Title

Characterization of Sugarcane Bagasse Ash as a Potential Supplementary Cementitious Material: Comparison with Coal Combustion Fly Ash

Abstract

This study aims to evaluate the potential of sugarcane bagasse ash (SCBA) as a supplementary cementitious material (SCM) in terms of composition. Using coal-combustion fly ash (CFA) as the benchmark, SCBA is characterized thoroughly using multiple tools to determine and compare particle size, particle morphology, chemical composition, glass content, element distribution and chemical status. It is found that SCBA has fine particle size (d50 = 6.76 μm, compared to 2.2 μm of CFA), high glass content (78.5 wt%, compared to 81 wt% of CFA), and relatively stable chemical composition, making it a potential effective SCM. The glass content of SCBA is dominated by amorphous silica (77.2%, compared to 53.6% of CFA), which can lead to formation of secondary calcium silicate hydrates in pozzolanic reactions. However, SCBA contains no spherical glass grains but many porous grains, which may compromise the workability of fresh-state cement-based materials. Another two detriments of SCBA are high carbon and potassium contents, which could potentially interfere the performance of cement-based materials. However, due to their existence forms (i.e., either light or dissolvable, as revealed by X-ray photoelectron spectroscopy), these detrimental effects can be mitigated through washing. A literature-survey based analysis shows that the ash samples adopted in this study are representative, so the conclusions drawn from this study are generally meaningful.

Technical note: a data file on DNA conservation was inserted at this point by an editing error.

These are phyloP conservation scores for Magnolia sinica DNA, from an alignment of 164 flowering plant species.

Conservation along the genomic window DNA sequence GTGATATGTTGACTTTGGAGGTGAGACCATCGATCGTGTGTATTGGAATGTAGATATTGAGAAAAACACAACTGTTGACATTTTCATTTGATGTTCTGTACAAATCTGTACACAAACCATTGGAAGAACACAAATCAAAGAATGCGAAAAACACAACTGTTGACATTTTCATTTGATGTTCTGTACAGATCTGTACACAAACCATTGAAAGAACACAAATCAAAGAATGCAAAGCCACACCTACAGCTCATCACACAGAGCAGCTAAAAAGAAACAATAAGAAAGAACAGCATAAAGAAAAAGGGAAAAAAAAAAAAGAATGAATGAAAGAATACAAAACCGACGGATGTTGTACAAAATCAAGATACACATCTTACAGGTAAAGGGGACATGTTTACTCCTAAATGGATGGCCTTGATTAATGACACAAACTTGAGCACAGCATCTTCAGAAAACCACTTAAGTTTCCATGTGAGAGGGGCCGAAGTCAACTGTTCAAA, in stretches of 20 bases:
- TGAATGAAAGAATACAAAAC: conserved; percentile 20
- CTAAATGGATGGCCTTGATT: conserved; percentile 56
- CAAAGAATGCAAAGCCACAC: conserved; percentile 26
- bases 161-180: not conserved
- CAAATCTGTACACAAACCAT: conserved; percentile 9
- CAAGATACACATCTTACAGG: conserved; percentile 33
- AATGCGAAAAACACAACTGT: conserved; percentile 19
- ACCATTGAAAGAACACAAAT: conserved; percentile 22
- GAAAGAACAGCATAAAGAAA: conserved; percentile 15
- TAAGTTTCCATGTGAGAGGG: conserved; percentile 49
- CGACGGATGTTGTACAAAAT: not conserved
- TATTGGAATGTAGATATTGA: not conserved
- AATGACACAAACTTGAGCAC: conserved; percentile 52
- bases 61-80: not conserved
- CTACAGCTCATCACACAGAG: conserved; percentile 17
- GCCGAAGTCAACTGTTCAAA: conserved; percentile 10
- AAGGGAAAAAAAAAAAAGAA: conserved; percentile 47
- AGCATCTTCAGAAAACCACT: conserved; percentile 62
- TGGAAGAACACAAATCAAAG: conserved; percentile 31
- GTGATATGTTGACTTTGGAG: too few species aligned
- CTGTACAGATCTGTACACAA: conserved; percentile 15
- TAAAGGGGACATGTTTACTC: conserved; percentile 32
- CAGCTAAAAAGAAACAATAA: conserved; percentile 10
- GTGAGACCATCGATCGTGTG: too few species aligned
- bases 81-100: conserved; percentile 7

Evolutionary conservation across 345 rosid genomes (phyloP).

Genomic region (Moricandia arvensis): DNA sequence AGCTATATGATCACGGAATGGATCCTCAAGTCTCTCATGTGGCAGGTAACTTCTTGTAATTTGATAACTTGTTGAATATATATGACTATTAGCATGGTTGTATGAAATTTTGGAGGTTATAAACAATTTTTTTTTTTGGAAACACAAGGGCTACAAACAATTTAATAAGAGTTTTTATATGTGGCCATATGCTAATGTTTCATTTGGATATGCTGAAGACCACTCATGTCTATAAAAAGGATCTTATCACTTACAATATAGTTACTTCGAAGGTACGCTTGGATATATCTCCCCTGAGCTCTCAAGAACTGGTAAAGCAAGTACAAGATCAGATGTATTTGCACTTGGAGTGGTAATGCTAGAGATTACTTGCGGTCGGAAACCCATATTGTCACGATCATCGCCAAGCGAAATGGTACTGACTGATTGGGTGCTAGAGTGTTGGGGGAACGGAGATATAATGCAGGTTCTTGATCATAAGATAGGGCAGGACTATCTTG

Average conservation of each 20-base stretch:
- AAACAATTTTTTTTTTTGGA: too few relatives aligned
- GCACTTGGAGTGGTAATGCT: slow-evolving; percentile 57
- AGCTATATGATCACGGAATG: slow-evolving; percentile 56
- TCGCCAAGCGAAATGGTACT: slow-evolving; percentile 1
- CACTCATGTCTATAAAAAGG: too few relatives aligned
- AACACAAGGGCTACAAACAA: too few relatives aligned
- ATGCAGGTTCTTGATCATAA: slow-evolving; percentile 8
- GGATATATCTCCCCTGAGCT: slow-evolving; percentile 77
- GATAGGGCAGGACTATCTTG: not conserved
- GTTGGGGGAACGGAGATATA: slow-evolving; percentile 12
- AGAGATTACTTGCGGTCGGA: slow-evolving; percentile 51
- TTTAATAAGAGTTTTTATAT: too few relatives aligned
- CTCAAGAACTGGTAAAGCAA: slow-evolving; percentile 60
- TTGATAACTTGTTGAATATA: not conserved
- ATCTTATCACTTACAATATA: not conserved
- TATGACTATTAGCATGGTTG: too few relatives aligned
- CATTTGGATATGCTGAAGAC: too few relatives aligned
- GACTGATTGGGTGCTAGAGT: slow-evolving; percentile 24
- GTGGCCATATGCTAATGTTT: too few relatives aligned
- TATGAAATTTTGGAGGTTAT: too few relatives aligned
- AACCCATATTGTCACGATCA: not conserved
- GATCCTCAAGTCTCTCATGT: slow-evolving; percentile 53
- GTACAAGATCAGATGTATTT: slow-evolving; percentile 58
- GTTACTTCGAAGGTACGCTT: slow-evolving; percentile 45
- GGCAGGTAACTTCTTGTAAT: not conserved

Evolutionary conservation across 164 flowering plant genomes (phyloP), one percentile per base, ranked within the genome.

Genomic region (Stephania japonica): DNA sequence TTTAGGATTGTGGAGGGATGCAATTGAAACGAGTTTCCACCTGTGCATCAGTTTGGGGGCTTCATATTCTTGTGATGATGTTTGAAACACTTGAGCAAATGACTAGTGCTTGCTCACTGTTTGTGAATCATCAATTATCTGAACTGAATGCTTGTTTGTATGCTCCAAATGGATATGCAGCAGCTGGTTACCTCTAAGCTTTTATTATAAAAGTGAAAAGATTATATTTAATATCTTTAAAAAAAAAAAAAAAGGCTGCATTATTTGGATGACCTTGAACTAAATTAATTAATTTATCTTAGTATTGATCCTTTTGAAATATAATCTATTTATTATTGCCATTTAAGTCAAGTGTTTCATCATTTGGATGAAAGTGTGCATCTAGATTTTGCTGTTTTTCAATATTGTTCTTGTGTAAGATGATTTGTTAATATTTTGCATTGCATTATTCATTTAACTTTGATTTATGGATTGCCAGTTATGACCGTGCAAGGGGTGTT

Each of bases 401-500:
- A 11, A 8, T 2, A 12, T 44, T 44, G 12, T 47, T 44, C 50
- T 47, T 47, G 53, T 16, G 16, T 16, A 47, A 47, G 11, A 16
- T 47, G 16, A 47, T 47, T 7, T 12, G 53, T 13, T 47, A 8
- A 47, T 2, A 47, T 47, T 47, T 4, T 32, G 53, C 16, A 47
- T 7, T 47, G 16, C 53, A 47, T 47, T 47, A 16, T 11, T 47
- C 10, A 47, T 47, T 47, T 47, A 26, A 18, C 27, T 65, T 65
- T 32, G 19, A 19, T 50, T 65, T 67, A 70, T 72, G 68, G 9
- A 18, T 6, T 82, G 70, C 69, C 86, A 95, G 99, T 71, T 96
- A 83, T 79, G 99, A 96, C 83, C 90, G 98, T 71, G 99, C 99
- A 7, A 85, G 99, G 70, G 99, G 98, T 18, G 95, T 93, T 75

Department(s)

Materials Science and Engineering

Second Department

Civil, Architectural and Environmental Engineering

Research Center/Lab(s)

INSPIRE - University Transportation Center

Keywords and Phrases

Characterization; Coal-combustion fly ash; Composition; Sugarcane bagasse ash; Supplementary cementitious material

International Standard Serial Number (ISSN)

0959-6526

Document Type

Article - Journal

Document Version

Citation

File Type

text

Language(s)

English

Rights

© 2020 Elsevier, All rights reserved.

Publication Date

20 Dec 2020

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